Symptoms and management strategies for impatiens necrotic spot virus
Editor’s note: This article is from the archives of the MSU Crop Advisory Team Alerts. Check the label of any pesticide referenced to ensure your use is included.
Impatiens necrotic spot virus (INSV) is transmitted by thrips and can cause disease on greenhouse crops (view photos). Since this virus can infect more than 300 species, it is critical to know the crop species at risk and the symptoms associated with infection. Although ring spots, such as those that commonly occur on cyclamen, impatiens, cineraria, gloxinia and begonia are among the best know symptoms caused by INSV, ring spots may not occur on all infected species.
INSV affects bedding plants, with impatiens and begonias being especially at risk of infection. The most common symptom of INSV infection on impatiens is dark purple ring spots on the leaves. Dark streaks on the stems or leaves may also occur. Yellowing of the foliage and development of “strap-like” leaves often accompany ring spotting and streaking. On begonias infected with INSV, mottling, mosaic and patchy, irregular brown and dead (necrotic) areas are commonly seen. Symptoms of infection by INSV on other bedding plants may vary. Frequently observed symptoms of infection include spotting, patchy and irregular brown and necrotic areas, mottling/mosaic and ring spots. Symptoms including yellowing, distortion, and stunting are not always common. Bedding plants infected with INSV may have a negative impact on the vegetable industry, because, according to a survey, greenhouse-grown transplants of peppers, lettuce and tomatoes were infected with INSV.
Potted plants/hanging baskets
INSV has caused devastating plant death in crops of cyclamen, cineraria, New Guinea impatiens and gloxinia. On cyclamen, the most distinctive symptom of INSV is a thumbprint-like yellow ring spot on leaves. Flower petioles may also be distorted with brown streaks. Symptoms of INSV on cineraria include faint ring spots or blotches on the leaves that gradually darken. Black streaks may occur on petioles and lower leaves may wilt and die. On gloxinia, browning of the midrib or crown of the plant, followed by collapse and plant death is common. New Guinea impatiens infected with INSV may not show disease symptoms or may die back and collapse as a result of a black stem canker. Stunting, dark leaf spots or distortion of the foliage may also occur on New Guinea impatiens infected with INSV.
On other potted plants and hanging baskets, generalized browning and necrosis are symptoms of disease caused by INSV. Other symptoms often seen include ring spots and chlorotic/necrotic spots. Less commonly seen symptoms include mottling/mosaic, distortion, chlorosis and stunting. Infected plants showing only mild disease symptoms may escape detection and provide inoculum for other plants. For instance, infection by INSV may result in either no symptoms or only mild disease symptoms on Thanksgiving cacti. In one commercial greenhouse, Thanksgiving cacti infected with INSV served as a common denominator for two nonoverlapping gloxinia crops that were infected with INSV. Several genera of potted plants are asexually propagated and unrooted vegetative cuttings for potted plant production are imported in significant numbers. Visual symptoms alone may not be adequate for detection of INSV in propagative material.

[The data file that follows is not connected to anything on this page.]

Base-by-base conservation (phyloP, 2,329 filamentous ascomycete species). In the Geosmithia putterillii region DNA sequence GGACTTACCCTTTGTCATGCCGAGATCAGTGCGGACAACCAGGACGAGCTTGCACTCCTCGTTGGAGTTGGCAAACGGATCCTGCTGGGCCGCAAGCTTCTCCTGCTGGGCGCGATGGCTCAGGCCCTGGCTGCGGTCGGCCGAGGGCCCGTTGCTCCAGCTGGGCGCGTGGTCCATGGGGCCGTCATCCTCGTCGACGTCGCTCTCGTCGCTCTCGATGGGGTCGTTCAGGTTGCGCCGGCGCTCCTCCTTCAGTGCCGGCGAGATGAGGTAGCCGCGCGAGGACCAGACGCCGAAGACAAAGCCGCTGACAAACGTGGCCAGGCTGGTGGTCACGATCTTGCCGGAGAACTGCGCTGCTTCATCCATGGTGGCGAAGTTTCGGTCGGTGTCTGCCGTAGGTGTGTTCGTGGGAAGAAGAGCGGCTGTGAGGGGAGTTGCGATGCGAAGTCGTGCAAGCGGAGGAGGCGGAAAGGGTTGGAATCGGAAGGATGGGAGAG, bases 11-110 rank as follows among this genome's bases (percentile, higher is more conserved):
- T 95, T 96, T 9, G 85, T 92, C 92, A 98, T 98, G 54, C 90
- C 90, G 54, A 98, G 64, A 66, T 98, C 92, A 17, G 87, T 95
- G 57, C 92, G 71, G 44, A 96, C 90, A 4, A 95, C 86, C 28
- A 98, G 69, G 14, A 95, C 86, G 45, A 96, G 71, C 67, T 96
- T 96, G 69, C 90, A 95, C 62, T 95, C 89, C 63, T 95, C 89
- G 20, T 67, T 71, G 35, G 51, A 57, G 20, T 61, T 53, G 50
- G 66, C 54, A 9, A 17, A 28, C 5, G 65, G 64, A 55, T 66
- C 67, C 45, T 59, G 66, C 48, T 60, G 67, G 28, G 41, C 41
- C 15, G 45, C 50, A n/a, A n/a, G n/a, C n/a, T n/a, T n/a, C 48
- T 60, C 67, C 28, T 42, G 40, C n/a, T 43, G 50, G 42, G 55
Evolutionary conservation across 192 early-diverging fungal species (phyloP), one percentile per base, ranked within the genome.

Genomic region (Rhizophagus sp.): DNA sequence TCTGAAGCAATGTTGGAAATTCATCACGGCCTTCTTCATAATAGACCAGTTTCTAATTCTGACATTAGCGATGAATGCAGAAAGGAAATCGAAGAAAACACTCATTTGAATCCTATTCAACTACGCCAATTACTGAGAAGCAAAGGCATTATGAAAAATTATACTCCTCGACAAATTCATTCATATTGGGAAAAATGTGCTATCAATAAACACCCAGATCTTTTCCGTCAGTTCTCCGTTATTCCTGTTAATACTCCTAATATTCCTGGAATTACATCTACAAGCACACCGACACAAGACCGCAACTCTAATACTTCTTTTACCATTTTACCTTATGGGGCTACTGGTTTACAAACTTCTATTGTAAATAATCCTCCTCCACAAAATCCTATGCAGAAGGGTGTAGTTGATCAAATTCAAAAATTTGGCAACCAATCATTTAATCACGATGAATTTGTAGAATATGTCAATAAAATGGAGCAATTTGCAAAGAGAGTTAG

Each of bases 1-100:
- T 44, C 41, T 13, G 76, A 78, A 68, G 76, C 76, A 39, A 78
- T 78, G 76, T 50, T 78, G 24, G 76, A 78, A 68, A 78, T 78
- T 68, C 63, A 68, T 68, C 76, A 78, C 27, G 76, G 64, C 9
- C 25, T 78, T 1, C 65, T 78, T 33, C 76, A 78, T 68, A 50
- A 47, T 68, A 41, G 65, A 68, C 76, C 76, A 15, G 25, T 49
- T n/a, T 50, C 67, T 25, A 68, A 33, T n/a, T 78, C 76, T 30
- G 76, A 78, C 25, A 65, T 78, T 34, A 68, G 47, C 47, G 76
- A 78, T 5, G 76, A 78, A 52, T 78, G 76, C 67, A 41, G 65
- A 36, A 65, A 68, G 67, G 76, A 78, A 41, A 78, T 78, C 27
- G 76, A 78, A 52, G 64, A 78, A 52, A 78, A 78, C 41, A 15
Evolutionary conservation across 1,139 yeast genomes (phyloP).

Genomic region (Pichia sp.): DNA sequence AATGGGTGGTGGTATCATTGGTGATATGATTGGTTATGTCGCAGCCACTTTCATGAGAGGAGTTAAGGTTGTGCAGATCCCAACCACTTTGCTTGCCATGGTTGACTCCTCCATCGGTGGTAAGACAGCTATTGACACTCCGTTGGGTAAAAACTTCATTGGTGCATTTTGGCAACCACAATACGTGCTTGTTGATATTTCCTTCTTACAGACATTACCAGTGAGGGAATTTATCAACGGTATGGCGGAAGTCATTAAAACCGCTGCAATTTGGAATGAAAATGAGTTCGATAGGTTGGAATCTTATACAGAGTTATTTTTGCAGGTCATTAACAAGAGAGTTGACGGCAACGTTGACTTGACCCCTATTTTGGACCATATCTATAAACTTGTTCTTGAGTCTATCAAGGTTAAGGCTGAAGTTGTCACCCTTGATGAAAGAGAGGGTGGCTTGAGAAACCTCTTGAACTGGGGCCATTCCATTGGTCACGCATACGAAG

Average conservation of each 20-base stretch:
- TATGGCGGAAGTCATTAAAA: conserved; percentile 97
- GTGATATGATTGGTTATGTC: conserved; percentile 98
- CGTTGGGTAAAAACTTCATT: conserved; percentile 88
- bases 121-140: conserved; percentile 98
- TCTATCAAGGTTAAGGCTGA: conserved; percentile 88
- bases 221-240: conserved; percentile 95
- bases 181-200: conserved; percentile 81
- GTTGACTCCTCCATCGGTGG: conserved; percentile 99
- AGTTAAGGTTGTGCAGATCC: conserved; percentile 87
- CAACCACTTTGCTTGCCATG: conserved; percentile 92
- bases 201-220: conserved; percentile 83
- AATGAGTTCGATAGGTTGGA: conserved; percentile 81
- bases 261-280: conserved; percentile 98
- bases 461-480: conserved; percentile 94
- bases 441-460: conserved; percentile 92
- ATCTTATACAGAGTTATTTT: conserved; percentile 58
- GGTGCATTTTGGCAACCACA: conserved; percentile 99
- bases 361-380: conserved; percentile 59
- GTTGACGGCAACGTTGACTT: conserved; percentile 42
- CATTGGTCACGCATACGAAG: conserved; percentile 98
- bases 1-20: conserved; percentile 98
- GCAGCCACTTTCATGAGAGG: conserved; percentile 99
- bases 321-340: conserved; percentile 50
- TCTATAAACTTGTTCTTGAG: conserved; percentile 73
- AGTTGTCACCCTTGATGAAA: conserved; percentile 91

Differences in susceptibility among plant species are not immediately evident on foliage plants. Spots, general necrosis and ring spots are the most common symptoms of infection by INSV.
Perennials such as Campanula, Delphinium, Gaillardia, Leucanthemum and Monarda (bee balm) and buttercup are susceptible to INSV. Symptoms of INSV on buttercup include distortion, necrosis (browning) and spotting. On bee balm, the most commonly observed symptoms include necrosis and spotting. On other perennials, spotting of the leaves is a common INSV disease symptom. Mottling/mosaic, foliar distortion and chlorosis, and ring spots also are frequently observed. Because INSV is systemic, it may overwinter in perennials in the roots. Unsold perennials remaining in the greenhouse from year to year may come into contact with a wide variety of crops. Occurrence of thrips provides a dangerous link between infected perennials and healthy plants. The role of perennials as reservoirs may become more significant as the perennials industry grows.
To effectively manage INSV, growers should observe the following:
- Use yellow (or blue) sticky cards to monitor thrips populations. Count thrips and change cards weekly.
- Keep ornamental bedding and vegetable plants separated within the greenhouse.
- Do not mix bedding plants with cutting-propagated plants. The disease frequently enters the greenhouse via vegetatively propagated plant material.
- Do not hang baskets of cutting-propagated crops over seedlings. Young seedlings are highly susceptible.
- Eliminate weeds. They may harbor the virus.
- Immediately discard any plants with symptoms associated with INSV. Such a measure may prevent an epidemic in the greenhouse.
- Inspect incoming plants for signs of thrips feeding injury or disease symptoms associated with INSV.
- Submit suspect plants to a diagnostic clinic for testing, especially for crops where the losses have been greatest.
- Invest in propagative plants material that has been indexed for INSV.
Table 1. A partial list of bedding plants that may become infected with INSV.
Table 2. A partial list of potted plants and hanging baskets that may become infected with INSV.
||New Guinea Impatiens
Table 3. A partial list of foliage plants that may become infected with INSV.
Table 4. A partial list of perennials that may become infected with INSV.